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April 25, 2016 Focus: Education

CCSU aims to lift business-school profile

PHOTO | Contributed Students in a School of Business Management & Organization class taught by David Freeman, Distinguished Professor of International Business and former CEO of Lydall Inc. and of Loctite. Freeman is not in the photo.

Despite an already crowded market, Central Connecticut State University (CCSU) is ramping up its graduate business education program, adding several new degrees in recent years to lure away working professionals from surrounding schools.

It started in 2014 when CCSU launched its first MBA program and earned national accreditation from the Association to Advance Collegiate Schools of Business (AACSB). In March, the school announced it was launching a master's of science degree in accounting.

Ken Colwell, dean of CCSU's School of Business, said the New Britain-based public university is confident it can take on bigger name Connecticut schools — Quinnipiac University, the University of Hartford and UConn — by selling the value of its degrees.

CCSU's per-credit graduate rate is $577 vs. $985 at Quinnipiac and $724 at UConn for full-time students, he said, adding the price discount doesn't come absent quality. CCSU now boasts the same AACSB accreditation, which requires institutions to meet rigorous quality standards, as other Connecticut schools including Fairfield, Quinnipiac, Sacred Heart, UConn, Yale, and the universities of Hartford and New Haven.

“That is a validation that the quality of education, professors and resources we bring to bear … are of the same caliber of competing schools,” he said.

Building awareness

Colwell said marketing of its graduate business degrees is initially targeting CCSU grads, who made up the bulk of the school's first MBA classes.

“The key is awareness. We don't have a huge marketing budget. It's difficult. Once you get the word out there, people start coming in,” he said.

CCSU's attempt to boost the profile of its business school comes amid tough and changing times in the industry. A 2014 Bloomberg News report said that some U.S. business schools could fail in the coming years, especially private institutions without established reputations, because of declining full-time enrollments and a move to more online education.

Grad students, typically in the midst of building careers, no longer want to waste time on or even drive to campus, forcing schools to invest more in online education opportunities.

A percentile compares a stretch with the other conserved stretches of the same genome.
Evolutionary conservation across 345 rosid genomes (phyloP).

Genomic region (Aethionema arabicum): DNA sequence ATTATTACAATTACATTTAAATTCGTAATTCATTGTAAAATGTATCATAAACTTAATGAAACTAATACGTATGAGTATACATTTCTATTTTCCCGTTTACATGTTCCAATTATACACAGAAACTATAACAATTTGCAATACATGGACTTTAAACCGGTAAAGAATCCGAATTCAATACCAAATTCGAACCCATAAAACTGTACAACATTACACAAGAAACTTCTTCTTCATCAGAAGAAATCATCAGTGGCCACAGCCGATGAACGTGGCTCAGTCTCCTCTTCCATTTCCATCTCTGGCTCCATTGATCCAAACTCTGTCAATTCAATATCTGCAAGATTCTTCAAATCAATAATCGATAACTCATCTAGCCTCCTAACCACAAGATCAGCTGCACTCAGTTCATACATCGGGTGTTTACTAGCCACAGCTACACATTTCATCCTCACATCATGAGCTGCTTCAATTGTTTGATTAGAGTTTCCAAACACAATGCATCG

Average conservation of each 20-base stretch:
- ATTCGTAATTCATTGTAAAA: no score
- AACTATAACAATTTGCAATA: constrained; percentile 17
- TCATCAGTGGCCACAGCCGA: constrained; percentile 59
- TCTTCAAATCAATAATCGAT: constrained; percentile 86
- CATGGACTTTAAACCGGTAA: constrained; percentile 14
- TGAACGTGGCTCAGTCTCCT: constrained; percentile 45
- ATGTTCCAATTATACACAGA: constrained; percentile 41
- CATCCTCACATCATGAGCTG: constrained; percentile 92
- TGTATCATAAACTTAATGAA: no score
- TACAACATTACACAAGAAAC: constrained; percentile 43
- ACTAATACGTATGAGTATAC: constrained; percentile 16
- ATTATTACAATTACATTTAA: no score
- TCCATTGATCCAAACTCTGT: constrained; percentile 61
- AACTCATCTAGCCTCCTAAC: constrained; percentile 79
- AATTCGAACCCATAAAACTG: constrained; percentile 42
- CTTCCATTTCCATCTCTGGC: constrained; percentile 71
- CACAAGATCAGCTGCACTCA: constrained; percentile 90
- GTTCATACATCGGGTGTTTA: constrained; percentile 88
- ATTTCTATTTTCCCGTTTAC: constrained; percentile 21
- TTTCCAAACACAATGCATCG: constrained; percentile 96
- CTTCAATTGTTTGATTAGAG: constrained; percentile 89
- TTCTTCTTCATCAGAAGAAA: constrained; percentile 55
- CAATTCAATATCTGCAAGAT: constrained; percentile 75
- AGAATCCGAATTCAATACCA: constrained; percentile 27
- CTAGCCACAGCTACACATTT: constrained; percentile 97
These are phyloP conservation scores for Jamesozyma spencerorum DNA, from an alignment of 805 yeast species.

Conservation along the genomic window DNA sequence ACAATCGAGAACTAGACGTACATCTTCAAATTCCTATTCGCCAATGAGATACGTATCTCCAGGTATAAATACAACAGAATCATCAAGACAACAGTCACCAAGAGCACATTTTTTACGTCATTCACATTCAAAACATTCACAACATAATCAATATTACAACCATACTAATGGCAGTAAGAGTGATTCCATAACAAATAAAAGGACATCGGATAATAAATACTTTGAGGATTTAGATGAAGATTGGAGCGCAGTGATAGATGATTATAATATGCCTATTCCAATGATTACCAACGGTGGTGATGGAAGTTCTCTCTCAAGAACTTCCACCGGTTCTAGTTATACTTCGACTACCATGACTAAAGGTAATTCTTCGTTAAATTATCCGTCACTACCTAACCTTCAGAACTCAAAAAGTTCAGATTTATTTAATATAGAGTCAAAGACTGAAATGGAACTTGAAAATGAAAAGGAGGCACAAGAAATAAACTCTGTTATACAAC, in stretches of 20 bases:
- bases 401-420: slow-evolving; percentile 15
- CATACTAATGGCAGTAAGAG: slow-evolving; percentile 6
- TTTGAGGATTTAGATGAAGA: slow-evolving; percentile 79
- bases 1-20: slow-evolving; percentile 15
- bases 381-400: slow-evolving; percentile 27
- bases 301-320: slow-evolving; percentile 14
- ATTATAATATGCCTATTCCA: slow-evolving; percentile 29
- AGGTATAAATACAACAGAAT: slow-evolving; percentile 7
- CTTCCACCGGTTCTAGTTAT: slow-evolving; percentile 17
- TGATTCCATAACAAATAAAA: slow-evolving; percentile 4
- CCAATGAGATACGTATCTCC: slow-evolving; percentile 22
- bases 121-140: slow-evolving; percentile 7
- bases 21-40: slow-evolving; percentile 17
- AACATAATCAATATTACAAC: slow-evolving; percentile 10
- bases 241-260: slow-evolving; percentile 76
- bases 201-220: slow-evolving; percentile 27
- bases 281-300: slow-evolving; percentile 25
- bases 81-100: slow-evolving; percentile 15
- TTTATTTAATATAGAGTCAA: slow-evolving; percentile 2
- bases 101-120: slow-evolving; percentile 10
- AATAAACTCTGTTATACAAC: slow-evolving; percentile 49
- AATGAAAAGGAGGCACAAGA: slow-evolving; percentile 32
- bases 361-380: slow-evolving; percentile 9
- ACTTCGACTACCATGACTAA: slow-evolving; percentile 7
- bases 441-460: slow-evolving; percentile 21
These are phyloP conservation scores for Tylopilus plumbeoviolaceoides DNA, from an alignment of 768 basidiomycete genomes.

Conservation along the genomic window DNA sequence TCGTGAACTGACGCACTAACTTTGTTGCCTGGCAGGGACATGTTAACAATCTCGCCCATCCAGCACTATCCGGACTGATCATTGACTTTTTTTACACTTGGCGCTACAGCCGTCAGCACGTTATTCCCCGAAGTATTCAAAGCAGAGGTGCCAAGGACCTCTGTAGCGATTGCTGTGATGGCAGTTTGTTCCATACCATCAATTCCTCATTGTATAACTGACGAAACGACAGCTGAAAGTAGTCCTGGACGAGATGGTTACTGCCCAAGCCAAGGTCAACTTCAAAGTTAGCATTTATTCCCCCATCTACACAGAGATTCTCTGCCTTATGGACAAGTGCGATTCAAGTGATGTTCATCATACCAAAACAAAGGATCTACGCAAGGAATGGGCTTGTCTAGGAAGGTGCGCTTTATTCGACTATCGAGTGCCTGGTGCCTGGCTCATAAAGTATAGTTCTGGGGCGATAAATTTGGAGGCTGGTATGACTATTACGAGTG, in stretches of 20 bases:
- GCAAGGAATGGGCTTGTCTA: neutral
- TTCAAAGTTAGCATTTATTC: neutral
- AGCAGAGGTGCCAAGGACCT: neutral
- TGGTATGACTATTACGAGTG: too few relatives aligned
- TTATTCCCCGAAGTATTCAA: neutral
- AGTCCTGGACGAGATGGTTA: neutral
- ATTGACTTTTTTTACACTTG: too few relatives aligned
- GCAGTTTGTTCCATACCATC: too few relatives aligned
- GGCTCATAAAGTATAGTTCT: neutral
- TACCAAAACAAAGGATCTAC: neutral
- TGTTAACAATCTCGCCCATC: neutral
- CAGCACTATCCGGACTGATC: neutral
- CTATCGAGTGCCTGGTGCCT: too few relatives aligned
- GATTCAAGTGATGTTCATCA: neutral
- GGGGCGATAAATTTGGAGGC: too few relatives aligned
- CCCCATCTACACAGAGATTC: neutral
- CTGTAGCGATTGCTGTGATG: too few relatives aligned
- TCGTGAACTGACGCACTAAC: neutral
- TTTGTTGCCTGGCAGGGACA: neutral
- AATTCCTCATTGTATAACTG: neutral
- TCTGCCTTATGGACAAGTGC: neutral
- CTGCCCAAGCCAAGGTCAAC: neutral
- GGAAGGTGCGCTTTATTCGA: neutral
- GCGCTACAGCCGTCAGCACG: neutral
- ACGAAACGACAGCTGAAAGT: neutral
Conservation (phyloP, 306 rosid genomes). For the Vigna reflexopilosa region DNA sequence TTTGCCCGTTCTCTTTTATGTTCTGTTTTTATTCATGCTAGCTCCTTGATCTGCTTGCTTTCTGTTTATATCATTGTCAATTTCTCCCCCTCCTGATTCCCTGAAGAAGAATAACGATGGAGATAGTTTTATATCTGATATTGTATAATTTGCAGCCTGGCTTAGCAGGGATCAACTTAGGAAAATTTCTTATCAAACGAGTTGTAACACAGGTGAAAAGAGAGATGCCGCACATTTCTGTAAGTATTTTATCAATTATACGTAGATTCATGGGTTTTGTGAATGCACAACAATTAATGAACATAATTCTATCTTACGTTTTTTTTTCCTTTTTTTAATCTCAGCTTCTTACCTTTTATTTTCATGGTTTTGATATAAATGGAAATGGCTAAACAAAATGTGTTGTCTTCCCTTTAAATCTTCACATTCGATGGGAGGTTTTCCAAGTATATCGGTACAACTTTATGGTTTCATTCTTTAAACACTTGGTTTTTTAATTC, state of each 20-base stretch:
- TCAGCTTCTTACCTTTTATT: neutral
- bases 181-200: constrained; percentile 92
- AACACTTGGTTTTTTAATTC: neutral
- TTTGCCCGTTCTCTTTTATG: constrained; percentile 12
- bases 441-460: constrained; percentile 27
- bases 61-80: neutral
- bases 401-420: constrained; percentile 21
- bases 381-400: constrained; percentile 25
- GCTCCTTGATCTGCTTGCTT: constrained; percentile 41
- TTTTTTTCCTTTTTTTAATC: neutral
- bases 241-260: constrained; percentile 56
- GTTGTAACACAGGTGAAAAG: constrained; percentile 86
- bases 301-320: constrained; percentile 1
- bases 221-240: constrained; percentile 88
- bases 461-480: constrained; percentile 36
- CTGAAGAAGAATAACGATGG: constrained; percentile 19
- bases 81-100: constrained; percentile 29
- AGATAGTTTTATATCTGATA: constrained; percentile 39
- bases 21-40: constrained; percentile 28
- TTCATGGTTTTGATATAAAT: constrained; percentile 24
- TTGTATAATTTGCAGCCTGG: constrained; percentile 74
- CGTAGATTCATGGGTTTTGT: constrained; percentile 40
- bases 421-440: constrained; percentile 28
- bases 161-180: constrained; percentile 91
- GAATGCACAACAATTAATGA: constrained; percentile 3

Quinnipiac School of Business Dean Matthew O'Connor said private universities like his are staying competitive by offering flexibility as well as specialized master's degrees.

The Hamden school launched a master's in business analytics two years ago, hoping to attract professionals from two large Connecticut industries that rely on that skill set: financial services and larger banks.

Studying jobs reports

Both Quinnipiac and CCSU rely heavily on jobs projections to determine their degree offerings. Cowell said the graying of the accounting workforce made it logical to create the master's in accounting.

O'Connor said the same was done at Quinnipiac with the creation of the business analytics degree.

“We typically do a lot of research before we start a new program. It's not trivial to get a new program off the ground,” O'Connor said.

Proving a need

Any public university graduate degree program in Connecticut needs approval by the Board of Regents for Higher Education. Dr. Estela R. López, interim provost and senior vice president for the Regents, said CCSU needed to prove its program had a need and could be competitive in a time of declining resources.

López said other issues the board looks at is if the campus has the infrastructure, faculty and other resources to support the program. And at least among public universities, the program has to be funded through tuition and self sustaining.

“At times like this where budgets are tight, you don't want to approve programs that require capital,” she said.

The provost added that diminishing resources doesn't mean the Regents system stops creating programs. “Part of it is looking at different sectors that are not coming to our institutions and can bring in tuition revenue,” she said.

CCSU's Colwell wouldn't divulge the exact cost but said the university was able to create its new master's in accounting program for less than $500,000, including the cost of two new faculty and hiring adjunct instructors.

Hybrid model of education

Meantime, successful business graduate programs are moving towards a hybrid model of in-class and online education. Dan LeClair, AACSB's chief operating officer, said technology is shaping the way programs are delivered, giving rise to new competitors to traditional graduate programs.

Another trend CCSU is considering to remain competitive is the combined undergraduate/graduate track. Cowell said he could see the master's in accounting become a four-plus one program, where students, if academically eligible, complete their degree in five years.

At Quinnipiac, students in May are completing a master's in four years for the first time. O'Connor said it was a recognition of saving students money as well as challenging higher-achieving students who were coming to school with advanced placement credits.

“We've really tried to take a look at where the markets are going and pivot to make some long-term investments in the types of programs that are going to be appealing,” O'Connor said.

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